RIPPING OFF BLACK SABBATH IN COMMUNIST CZECHOSLOVAKIA – PART TWO
13 April 2020
Jiri Schellinger, a Czechoslovak Hard Rock rebel, was disliked by the Communist regime and his untimely death, in Bratislava on 13 April 1981, still invites debate and conspiracy theories. We look at two Schellinger ‘Sabbath’ tracks which were approved by the local ‘Validation Commission’.
Words: Miriam Ritchie
Schellinger was only 30 when he died, but even today he is talked of as a Hard Rock Legend and his music is very much still alive.
‘Báječní Muži’ (Into The Void) was the first track, and album title, of Schellinger’s debut solo release – a 1975 collaboration with František Ringo Čech.
Despite Schellinger’s rebellious nature and his differences with the leaders of the day, the album was approved and helped to cement his influence on the early Czechoslovak Rock scene. While ‘Into The Void’ talks about leaving ‘Earth to Satan’ in its closing lyrics, the theme of the ‘Báječní Muži’ is of hard working airplane pilots who are transporting passengers and food to/from the Czechoslovak Republic.
The inclusion of Moscow in the lyrics helped to the gain approval for the song. (The reason for re-writing the lyrics in such a way is covered in Part One.)
Fabulous Wonderful Men (Into The Void)
“Fabulous men are flying here, to us
The engines bring to land. I’m clapping
They have sweaty foreheads, never mind
Still they are going to work, everyday. Just like you.
They are wonderful as you know
They’re flying in the nights, while you are sleeping
They’re flying in the storm
While passengers have a pleasure flight…
London, Moscow, Paris, Bombay, Rome.”
A further album followed, which included their song ‘Metro, dobrý den’, based on Black Sabbath’s ‘A National Acrobat’.
This song decribes the excellence of the Underground transport system in Prague and how this great traffic solution makes life easier for workers.
‘Metro, dobrý den’ (Eng: ‘Underground, Good Morning’)
“The train is noisy in the nice warm morning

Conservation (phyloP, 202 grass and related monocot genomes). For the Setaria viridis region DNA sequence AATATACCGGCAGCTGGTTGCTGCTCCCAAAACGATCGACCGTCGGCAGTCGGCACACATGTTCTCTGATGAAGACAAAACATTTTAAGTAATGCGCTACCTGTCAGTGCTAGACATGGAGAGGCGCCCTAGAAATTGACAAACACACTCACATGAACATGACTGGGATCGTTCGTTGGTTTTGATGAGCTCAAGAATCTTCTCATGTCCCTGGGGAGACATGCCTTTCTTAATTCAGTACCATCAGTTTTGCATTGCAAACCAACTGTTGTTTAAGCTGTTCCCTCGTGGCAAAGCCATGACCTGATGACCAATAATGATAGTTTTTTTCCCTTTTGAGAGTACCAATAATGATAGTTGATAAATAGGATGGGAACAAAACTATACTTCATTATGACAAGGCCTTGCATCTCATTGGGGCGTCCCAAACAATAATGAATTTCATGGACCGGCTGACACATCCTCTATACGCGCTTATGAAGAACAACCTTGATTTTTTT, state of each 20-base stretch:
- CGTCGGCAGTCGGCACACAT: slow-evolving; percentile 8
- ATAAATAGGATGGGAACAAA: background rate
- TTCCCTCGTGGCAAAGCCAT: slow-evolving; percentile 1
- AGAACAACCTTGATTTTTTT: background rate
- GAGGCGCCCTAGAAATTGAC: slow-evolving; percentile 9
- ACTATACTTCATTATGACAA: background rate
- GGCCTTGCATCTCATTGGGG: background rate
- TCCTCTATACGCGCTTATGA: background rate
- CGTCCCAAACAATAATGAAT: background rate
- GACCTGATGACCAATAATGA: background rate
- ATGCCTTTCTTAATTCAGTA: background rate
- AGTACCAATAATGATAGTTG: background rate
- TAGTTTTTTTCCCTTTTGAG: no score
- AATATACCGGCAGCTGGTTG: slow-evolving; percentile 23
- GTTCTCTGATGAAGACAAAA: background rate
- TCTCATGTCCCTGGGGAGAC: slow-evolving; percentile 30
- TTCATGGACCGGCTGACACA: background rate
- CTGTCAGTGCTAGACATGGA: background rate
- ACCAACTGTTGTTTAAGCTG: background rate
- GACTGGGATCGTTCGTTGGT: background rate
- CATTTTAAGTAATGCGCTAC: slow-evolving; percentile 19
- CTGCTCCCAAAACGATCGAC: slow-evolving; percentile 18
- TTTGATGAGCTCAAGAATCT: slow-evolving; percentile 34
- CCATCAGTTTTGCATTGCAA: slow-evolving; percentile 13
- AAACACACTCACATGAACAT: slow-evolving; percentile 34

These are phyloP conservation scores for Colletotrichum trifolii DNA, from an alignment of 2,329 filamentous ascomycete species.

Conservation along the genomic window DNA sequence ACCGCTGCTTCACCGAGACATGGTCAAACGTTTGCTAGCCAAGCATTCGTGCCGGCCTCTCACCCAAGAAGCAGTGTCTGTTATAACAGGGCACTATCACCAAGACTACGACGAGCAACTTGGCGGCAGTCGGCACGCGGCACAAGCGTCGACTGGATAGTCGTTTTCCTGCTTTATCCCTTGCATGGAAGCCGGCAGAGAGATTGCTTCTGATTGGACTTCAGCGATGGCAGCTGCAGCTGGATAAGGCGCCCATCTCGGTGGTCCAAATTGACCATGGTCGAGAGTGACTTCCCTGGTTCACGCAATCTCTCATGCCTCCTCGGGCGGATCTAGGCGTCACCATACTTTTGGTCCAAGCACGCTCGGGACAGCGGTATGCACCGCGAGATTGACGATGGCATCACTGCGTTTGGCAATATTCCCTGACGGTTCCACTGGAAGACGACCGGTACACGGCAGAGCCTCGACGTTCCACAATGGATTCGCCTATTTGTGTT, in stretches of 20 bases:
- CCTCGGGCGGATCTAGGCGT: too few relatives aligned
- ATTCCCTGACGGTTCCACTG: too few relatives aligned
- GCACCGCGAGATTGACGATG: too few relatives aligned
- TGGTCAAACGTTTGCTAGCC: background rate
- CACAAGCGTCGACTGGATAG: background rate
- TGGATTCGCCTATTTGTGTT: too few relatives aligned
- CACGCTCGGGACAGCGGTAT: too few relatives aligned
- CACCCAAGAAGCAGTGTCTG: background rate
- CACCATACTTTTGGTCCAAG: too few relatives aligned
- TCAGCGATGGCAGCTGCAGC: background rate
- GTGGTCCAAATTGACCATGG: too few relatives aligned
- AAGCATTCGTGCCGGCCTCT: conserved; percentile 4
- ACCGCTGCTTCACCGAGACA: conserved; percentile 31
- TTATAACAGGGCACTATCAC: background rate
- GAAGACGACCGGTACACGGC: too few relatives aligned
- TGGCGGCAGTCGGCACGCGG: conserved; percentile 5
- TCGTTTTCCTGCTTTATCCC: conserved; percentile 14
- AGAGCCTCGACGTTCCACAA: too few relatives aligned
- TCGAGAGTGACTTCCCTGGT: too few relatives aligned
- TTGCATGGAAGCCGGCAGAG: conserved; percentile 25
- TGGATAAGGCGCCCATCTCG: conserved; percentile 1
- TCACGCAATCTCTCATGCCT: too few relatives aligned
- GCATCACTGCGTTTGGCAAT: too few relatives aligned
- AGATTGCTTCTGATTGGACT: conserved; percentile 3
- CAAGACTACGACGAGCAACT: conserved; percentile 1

And I’m traveling in the dark or light.
The train is going from end to the end
People are laughing, that i’m traveling from here to there.
I don’t mind.
If someone is not happy with this, they should find a different type of travelling.
I want just the Underground. It is a magic to me.
Hey tube, good morning, Can you imagine how easier it is traveling is now?
How easier it is to come to hospital and factories to work.”
On 13 April 1981, Schellinger was in Bratislava for a TV recording. In the evening, he was dining with the TV crew and a young female singer.
Later joined by an unknown man, allegedly going by the name ‘Husak’, the drunken evening ended with a ‘challenge’ to jump into the Danube, led by taunts from the unknown man.
‘Husak’ survived the jump, but Schellinger disappeared.
Schellinger’s body was found one month later, but the body was never formally identified by a family member or close friend. The autopsy report suggests the body had tonsils, while Schellinger’s were removed when he was younger.
Furthermore, the colour of the dead body’s eyes also differed and there was a 5cm discrepancy in height.
While many believe this was a Regime ‘ordered’ assassination, we will never know the truth as many documents were shredded following the Velvet Revolution of 17 November 1989.
A statue was erected on the Thirtieth anniversary of Schellinger’s death in Prague.
Black Sabbath was not the only rock cover Schellinger completed in his short career. Can you identify the original of this song?